Nor are valuations stretched. Although net tangible assets show a high premium to price this is an inappropriate measure as it doesn’t account for the distorting impact corporate earnings has on share prices. Net asset value and discounted cashflow valuations are more useful, reliable measures, and they suggest the sector is currently trading below fair value. The message is not to be distracted by the price falls in the sector and concentrate on accurate measures of value. This measure also does not really account for the fact that the majority of REITs which have sold assets recently have done so at healthy premiums to their book values (which is essentially their net asset values).

The economic environment isn’t bad, either. GDP growth, at 3.3% p.a. is relatively healthy and unemployment remains low. Meanwhile, the spread between the 10-year bond rate and the AREIT sector’s overall yield implies significant room for bond yields to move and for value in AREITs to be maintained. We have expected for the last 12 months (at least), gradual reversion to normalised returns of 9-10% a year. But against the current backdrop long term returns of that magnitude are nothing to be sniffed at.

Even if interest rates do edge up a little, prompting further price falls in the sector, it’s important to realise this would be a positive indicator of the health of the overall economy. Over the long term, stronger growth would impact the sector positively, delivering upwards pressure on rents, which would support greater dividend growth and capital values.

The sector’s recent fall may be bad news for investors attracted by the flashing lights of recent strong capital growth. But for genuine long term income investors the recent tumble means they can now get a reliable 6.2%1 yield from APN’s AREIT Fund compared to the 5.7%on offer just a few months ago.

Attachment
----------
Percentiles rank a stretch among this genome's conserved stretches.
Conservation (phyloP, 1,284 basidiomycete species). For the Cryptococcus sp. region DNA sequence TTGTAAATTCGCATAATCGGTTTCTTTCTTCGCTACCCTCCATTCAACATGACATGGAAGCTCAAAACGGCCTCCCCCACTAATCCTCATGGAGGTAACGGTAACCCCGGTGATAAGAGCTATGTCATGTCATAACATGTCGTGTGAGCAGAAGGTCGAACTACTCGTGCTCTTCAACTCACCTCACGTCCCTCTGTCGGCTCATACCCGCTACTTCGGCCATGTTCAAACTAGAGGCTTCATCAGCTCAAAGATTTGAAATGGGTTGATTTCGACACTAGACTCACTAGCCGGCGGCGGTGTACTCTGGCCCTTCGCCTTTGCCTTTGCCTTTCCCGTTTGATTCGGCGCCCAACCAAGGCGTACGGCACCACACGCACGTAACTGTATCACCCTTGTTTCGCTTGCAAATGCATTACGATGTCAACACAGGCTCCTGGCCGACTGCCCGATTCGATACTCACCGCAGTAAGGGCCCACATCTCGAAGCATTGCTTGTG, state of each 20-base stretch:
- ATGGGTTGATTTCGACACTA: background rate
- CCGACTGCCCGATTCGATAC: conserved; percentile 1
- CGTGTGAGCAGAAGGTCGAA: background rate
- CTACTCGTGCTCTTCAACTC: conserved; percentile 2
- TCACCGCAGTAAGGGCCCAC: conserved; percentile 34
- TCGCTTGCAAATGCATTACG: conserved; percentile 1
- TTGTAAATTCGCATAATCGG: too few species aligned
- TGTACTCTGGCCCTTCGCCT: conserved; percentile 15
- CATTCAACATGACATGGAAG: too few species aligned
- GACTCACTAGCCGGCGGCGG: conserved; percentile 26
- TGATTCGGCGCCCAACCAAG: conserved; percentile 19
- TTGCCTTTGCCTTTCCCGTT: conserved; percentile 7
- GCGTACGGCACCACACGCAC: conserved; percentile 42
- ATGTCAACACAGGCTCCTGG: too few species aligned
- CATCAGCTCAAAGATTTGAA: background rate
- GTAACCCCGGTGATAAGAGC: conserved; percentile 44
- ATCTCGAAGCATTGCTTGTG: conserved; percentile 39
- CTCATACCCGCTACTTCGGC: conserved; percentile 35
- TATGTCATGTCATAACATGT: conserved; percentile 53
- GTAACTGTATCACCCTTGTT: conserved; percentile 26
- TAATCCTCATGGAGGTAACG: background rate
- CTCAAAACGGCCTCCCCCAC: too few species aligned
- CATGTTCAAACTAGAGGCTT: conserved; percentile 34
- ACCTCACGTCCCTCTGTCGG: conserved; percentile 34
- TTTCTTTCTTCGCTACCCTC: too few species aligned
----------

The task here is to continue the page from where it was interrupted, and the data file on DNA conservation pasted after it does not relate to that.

Whilst the volatility of the APN AREIT Fund is consistently lower than that of the market and our peers, we do expect more of it. But as an income focussed, low risk fund manager we remain very confident in maintaining the all-important yield of the fund, currently 6.2%1. For investors concentrating on that and expecting modest capital growth rather than the excessively high returns of the last few years, the recent price fall is nothing to worry about. And for new investors, which can now get an attractive yield at a cheaper price, it’s to be welcomed. 

 

This article has been prepared by APN Funds Management Limited (ACN 080 674 479, AFSL No. 237500) for general information purposes only and without taking your objectives, financial situation or needs into account. You should consider these matters and read the product disclosure statement (PDS) for each of the funds described in this article in its entirety before you make an investment decision. The PDS contains important information about risks, costs and fees associated with an investment in the relevant fund. For a copy of the PDS and more details about a fund and its performance click here. To receive further updates and insights from the APN team, sign up for Review, our monthly email newsletter.

  1. As at 17 October 16. Current running yield is calculated daily by dividing the annualised distribution rate by the latest entry unit price. Distributions may include a capital gains component. Distributions are not guaranteed and past performance is not an indicator of future returns.
  2. As at 30 September 16